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Anamorphic Squeeze problem

Discussion in 'Televisions' started by redryder, Aug 26, 2002.

  1. redryder

    redryder
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    I just bought a new 29" 4:3 Philips TV. My DVD player is set up to output at 16:9 mode, and I tried using the anamorphic squeeze function. However, a white line appears just above the picture (for 1.77:1 movies), sometimes cutting across the upper black bar (for 2.35:1 movies). I got the Philips tech to look at it, and they claim that the white line is unavoidable and is normally placed above the TV picture. In squeeze mode, the entire picture is vertically squashed and thus the white line appears. Is this true, or is he feeding me a pile of cr*p?

    Basically, his attitude is that since I have a 4:3 TV I should be configuring my dvd player to output at 4:3 letterbox. He thinks that I am crazy to want to output to 16:9 and then squeeze the picture. So when I asked him, "why the hell did they put this feature in for then?" his reply was that it was an unnecessary feature and that it shouldn't be used.

    Basically they refuse to solve the problem, saying that the TV is within spec. If I continue watching DVDs in squeeze mode, will the white line cause burn-in? I would say that 50% of the material that I watch is 4:3 and 50% are 16:9 dvds.
     
  2. rct

    rct
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    Sounds to me like your problem is somewhat similar to that in this thread: http://www.avforums.com/forums/showthread.php?s=&threadid=43852 except with your TV you experience a white line with (presumably) all DVDs. The white line may well be a macrovision strip or a calibration scan line used by the TV. If the geometry of ther TV is properly set up then you shouldn't see it.

    As far as outputting anamorphic and using squeeze mode goes only one word comes to mind... why?? You really should set the DVD player to 4:3 letterbox. After all, they will have configured the TV optimally for 4:3 display! ie. the TV is probably well within "spec".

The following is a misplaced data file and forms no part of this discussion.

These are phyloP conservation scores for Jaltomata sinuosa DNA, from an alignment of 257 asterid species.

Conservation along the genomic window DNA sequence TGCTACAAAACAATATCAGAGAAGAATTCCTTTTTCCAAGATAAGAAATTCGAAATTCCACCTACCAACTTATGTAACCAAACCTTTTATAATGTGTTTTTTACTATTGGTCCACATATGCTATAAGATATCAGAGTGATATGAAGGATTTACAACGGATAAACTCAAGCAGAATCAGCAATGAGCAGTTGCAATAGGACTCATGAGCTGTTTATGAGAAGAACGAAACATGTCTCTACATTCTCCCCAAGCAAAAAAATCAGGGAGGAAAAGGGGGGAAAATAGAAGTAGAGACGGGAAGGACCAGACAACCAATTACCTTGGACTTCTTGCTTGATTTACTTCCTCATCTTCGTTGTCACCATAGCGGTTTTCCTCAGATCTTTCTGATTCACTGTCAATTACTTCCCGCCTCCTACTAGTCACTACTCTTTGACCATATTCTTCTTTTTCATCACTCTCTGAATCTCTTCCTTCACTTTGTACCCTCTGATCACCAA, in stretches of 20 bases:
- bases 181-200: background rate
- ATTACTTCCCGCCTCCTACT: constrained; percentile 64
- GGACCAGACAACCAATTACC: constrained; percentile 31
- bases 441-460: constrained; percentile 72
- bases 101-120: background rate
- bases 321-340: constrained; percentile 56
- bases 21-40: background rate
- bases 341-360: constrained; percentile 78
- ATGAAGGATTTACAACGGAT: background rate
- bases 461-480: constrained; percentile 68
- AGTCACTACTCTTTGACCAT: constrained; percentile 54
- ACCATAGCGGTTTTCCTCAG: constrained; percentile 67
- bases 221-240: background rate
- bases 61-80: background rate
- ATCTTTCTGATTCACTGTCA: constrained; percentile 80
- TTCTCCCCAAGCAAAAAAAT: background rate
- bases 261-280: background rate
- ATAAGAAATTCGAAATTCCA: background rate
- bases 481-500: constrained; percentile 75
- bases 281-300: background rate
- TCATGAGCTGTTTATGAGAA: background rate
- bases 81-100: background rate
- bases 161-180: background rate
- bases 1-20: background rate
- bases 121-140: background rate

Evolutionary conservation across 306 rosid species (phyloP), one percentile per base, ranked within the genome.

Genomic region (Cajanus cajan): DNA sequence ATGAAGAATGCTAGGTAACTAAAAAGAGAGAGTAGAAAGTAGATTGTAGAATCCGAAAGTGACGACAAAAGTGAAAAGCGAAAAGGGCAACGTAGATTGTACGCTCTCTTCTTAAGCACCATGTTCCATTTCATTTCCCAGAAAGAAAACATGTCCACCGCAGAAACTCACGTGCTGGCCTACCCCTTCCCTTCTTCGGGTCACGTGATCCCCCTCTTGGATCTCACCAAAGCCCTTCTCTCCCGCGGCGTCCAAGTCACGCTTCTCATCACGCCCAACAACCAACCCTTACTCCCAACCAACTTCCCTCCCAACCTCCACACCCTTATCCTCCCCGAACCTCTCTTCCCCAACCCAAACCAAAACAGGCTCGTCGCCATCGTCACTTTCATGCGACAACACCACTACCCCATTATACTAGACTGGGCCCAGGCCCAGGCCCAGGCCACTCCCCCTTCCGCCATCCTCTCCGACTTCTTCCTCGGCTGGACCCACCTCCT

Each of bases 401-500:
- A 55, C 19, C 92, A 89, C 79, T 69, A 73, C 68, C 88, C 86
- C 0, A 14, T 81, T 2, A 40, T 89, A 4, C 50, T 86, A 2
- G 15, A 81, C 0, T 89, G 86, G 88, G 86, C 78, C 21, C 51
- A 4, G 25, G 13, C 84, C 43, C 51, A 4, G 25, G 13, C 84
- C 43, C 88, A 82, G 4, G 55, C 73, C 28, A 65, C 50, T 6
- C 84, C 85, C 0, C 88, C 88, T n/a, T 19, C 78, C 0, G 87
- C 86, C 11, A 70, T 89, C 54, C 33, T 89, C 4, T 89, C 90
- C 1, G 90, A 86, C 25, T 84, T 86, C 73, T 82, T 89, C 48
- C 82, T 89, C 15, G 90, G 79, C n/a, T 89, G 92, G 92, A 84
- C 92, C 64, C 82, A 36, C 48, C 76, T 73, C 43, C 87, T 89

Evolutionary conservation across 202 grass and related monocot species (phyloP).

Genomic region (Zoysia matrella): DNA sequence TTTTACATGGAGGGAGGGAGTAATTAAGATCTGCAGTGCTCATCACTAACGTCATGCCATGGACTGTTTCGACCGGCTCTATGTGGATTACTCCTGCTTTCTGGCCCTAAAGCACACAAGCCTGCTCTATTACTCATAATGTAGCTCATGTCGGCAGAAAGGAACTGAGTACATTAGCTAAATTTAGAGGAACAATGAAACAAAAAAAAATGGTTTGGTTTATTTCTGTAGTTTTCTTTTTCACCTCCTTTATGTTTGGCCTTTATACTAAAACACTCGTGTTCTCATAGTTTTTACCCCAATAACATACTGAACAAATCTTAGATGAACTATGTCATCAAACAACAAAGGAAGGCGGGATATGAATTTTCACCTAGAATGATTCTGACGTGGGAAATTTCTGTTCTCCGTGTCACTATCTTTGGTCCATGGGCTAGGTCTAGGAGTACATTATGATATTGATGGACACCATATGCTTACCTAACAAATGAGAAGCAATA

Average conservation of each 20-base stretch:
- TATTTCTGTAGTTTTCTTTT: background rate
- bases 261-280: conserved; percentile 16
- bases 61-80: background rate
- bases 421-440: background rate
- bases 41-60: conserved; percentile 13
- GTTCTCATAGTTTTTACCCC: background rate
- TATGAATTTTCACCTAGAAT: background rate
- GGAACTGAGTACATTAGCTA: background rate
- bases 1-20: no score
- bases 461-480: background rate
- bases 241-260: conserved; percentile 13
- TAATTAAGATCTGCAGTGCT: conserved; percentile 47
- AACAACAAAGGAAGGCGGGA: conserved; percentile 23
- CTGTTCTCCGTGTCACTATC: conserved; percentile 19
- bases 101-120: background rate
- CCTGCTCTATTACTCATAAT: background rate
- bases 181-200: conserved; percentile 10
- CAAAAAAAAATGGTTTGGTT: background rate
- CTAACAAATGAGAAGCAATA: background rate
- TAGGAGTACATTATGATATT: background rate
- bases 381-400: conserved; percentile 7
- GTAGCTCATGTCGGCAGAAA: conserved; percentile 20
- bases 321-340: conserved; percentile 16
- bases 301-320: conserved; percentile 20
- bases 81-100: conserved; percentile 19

By squeezing the picture on the TV you aren't gaining anything... the mode is there in case you have a source which cannot output 4:3 letterbox.

    You may well find that continually watching DVDs in a way that produces this line will give you problems, esp. if your contrast and brightness are set fairly high.

    Sorry if it seems like I'm being unhelpful, but despite frequently being full of sh*t, the engineer really does have a fair point on this particular issue. :)
     
  3. redryder

    redryder
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    Why shouldn't I watch dvds in 4:3 letterbox mode? The answer is:

    Because I lose about 33% of resolution when I do that! The player downconverts the anamorphic signal to fit a 4:3 size.
     
  4. Squirrel God

    Squirrel God
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    You should be using squeeze mode for the additional resolution IMO. If you can get into the service menu on the TV, you may be able to zoom the picture a bit so that the white line moves off screen. Ideally there would be separate geometric adjustments for regular and squeeze modes, but it sounds like in this case that there are not. Therefore, by adjusting the squeeze mode geometry, this will mean putting up with a little bit extra overscan during viewing of regular (non-anamorphic) material. Thus, as rct says, at the moment the TV is calibrated for 4:3 material as a priority (and rightfully so) but you will need to make your priority 16:9 mode instead.
     
  5. rct

    rct
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    The resolution will be limited by the fact that you are using only the central two thirds of the screen, any gain in resolution will be negated by the TV being unable to display the increase in detail.

    Most people would be hard pressed to tell the difference between the "squeezed" pic and the letterbox one.

    Adding to what Squirel God said, do try and alter the settings in the service menu (writing down all settings first)
    [062596 then i+]

    If you aren't able to adjust it satisfactorily and you find that the quality drop when using letterbox mode is too great, you have to decide whether it annoys you enough to return the TV.
     

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